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posted by janrinok on Thursday May 12, @11:15AM   Printer-friendly
from the don't-let-the-changes-get-you-down dept.

Why our continued use of fossil fuels is creating a financial time bomb:

We know roughly how much more carbon dioxide we can put into the atmosphere before we exceed our climate goals—limiting warming to 1.5° to 2° C above pre-industrial temperatures. From that, we can figure out how much more fossil fuel we can burn before we emit that much carbon dioxide. But when you compare those numbers with our known fossil fuel reserves, things get jaw-dropping.

To reach our climate goals, we'll need to leave a third of the oil, half of the natural gas, and nearly all the coal we're aware of sitting in the ground, unused.

Yet we have—and are still building—infrastructure that is predicated on burning far more than that: mines, oil and gas wells, refineries, and the distribution networks that get all those products to market; power plants, cars, trains, boats, and airplanes that use the fuels. If we're to reach our climate goals, some of those things will have to be intentionally shut down and left to sit idle before they can deliver a return on the money they cost to produce.

But it's not just physical capital that will cause problems if we decide to get serious about addressing climate change. We have workers who are trained to use all of the idled hardware, companies that treat the fuel reserves and hardware as an asset on their balance sheets, and various contracts that dictate that the reserves can be exploited.

Collectively, you can think of all of these things as assets—assets that, if we were to get serious about climate change, would see their value drop to zero. At that point, they'd be termed "stranded assets," and their stranding has the potential to unleash economic chaos on the world.

Do you agree with this arguably pessimistic assessment of the situation, and have we already run out of time to take the action necessary to avoid exceeding climate goals? Criticism is easy, but what solutions do you have to the problem?


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  • (Score: 0) by Anonymous Coward on Thursday May 12, @04:16PM (1 child)

    by Anonymous Coward on Thursday May 12, @04:16PM (#1244445)

    I'm not having kids and I'd probably be dead within 30+ years. So the climate change stuff probably won't affect me that much. The sea levels aren't going to change that much within the next 30 years - this is based on known science (the projections have the bigger increases much later than 30 years). If you look in the past there have also been lots of weather/climate problems Mini ice age, Krakatoa etc.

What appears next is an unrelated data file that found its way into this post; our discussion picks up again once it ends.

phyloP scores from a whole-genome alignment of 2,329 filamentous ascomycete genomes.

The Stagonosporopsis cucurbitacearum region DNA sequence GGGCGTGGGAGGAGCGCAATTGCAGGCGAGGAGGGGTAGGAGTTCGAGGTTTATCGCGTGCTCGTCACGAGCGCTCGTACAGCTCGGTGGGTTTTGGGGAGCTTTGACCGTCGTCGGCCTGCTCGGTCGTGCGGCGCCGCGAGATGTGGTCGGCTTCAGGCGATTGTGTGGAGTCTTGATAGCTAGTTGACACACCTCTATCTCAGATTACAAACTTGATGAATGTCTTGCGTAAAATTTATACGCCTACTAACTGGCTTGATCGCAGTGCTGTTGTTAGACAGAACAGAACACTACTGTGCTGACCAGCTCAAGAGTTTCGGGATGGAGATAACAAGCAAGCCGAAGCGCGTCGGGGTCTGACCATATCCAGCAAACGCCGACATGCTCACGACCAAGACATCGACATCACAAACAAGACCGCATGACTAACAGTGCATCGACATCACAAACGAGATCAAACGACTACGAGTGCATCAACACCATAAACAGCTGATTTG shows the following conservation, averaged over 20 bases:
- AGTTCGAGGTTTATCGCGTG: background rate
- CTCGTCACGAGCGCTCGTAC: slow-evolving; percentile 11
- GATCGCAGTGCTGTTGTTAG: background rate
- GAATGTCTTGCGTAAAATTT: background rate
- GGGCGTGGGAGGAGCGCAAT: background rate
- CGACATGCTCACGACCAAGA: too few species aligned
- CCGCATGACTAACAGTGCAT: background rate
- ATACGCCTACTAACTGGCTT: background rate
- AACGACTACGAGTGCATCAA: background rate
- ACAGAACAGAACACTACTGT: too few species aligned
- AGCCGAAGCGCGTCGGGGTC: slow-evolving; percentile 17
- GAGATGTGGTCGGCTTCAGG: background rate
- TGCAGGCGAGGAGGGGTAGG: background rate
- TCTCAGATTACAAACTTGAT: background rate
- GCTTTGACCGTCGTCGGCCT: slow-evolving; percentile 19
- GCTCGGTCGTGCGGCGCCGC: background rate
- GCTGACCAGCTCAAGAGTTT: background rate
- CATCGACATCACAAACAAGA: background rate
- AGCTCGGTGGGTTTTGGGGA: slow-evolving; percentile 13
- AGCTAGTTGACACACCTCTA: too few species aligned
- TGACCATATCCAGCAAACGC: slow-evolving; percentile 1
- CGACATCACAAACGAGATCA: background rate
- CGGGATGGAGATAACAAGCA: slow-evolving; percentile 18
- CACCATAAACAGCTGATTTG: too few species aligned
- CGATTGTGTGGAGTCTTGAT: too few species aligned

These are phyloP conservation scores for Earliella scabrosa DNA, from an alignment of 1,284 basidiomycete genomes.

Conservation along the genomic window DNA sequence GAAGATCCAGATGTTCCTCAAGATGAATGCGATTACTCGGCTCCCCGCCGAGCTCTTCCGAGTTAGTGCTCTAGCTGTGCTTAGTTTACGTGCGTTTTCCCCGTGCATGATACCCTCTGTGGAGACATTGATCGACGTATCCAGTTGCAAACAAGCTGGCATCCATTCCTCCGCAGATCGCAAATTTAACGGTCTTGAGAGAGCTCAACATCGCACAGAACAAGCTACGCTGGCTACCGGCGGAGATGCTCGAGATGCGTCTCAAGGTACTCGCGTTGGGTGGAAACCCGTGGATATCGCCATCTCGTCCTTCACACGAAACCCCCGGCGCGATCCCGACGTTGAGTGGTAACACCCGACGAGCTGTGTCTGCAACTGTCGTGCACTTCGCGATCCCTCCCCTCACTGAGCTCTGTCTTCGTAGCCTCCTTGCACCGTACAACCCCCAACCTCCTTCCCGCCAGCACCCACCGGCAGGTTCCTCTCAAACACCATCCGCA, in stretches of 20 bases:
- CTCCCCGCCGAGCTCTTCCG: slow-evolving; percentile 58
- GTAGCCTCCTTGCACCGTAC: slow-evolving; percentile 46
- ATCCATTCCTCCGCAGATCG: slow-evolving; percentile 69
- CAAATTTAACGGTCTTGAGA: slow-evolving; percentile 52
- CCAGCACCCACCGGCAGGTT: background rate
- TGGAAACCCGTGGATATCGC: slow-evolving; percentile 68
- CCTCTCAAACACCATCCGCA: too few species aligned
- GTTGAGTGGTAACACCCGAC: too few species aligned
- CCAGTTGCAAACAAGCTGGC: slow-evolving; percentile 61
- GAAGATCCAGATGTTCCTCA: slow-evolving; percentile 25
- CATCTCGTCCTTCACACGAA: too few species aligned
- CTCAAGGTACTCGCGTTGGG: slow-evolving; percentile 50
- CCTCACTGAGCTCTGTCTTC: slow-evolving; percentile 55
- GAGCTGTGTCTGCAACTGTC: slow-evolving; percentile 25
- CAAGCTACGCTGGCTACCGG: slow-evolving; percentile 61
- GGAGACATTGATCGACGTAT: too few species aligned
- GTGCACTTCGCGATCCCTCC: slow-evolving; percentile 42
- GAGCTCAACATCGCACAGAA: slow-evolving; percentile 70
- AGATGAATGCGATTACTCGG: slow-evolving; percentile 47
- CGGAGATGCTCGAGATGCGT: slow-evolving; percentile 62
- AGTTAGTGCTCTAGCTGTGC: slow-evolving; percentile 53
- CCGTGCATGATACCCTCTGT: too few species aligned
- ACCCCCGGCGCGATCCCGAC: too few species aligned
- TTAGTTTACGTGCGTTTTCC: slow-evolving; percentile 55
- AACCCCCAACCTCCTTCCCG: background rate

So my environmental footprint is going to be a lot lower than those who have kids (especially those whose kids have more kids).

    My words to those who might care - the fossil fuels are like "savings" - stored energy accumulated over millions of years. Humans could use this savings wisely or just blow it away. Then once those savings are gone, the bunch that's left would have to actually live off the day to day "earnings".

    My suggestions on what wise use is from a big picture humanity view- development of space colony technology and related knowledge. Not those near useless expensive trips to Mars but actual space colony tech - like artificial gravity (could be via tethers counterweights etc) and knowledge like what's the minimum amount of gravity a human needs (this knowledge will remain useful for as long as humans remain somewhat human - this G number is important since the lower the G required the cheaper the space habitats can be).

    Developing such space tech will cost a fair bit of energy, time and resources. If humans burn away most of the fossil fuels then it will be harder and take longer.

    It's not as easy to get macroscopic living creatures into orbit using solar energy and other renewable energy sources.

    Also another thing to be careful of is the Kessler Syndrome ( https://en.wikipedia.org/wiki/Kessler_syndrome [wikipedia.org] ).

     

  • (Score: 1) by khallow on Sunday May 15, @12:41AM

    by khallow (3766) Subscriber Badge on Sunday May 15, @12:41AM (#1245038) Journal

    My words to those who might care - the fossil fuels are like "savings" - stored energy accumulated over millions of years. Humans could use this savings wisely or just blow it away. Then once those savings are gone, the bunch that's left would have to actually live off the day to day "earnings".

    We could save wisely... or we could more wisely use it today. After all, when will we need to return to fossil fuels? If we're not going to use significant fossil fuels forever after, there's little value to those "savings".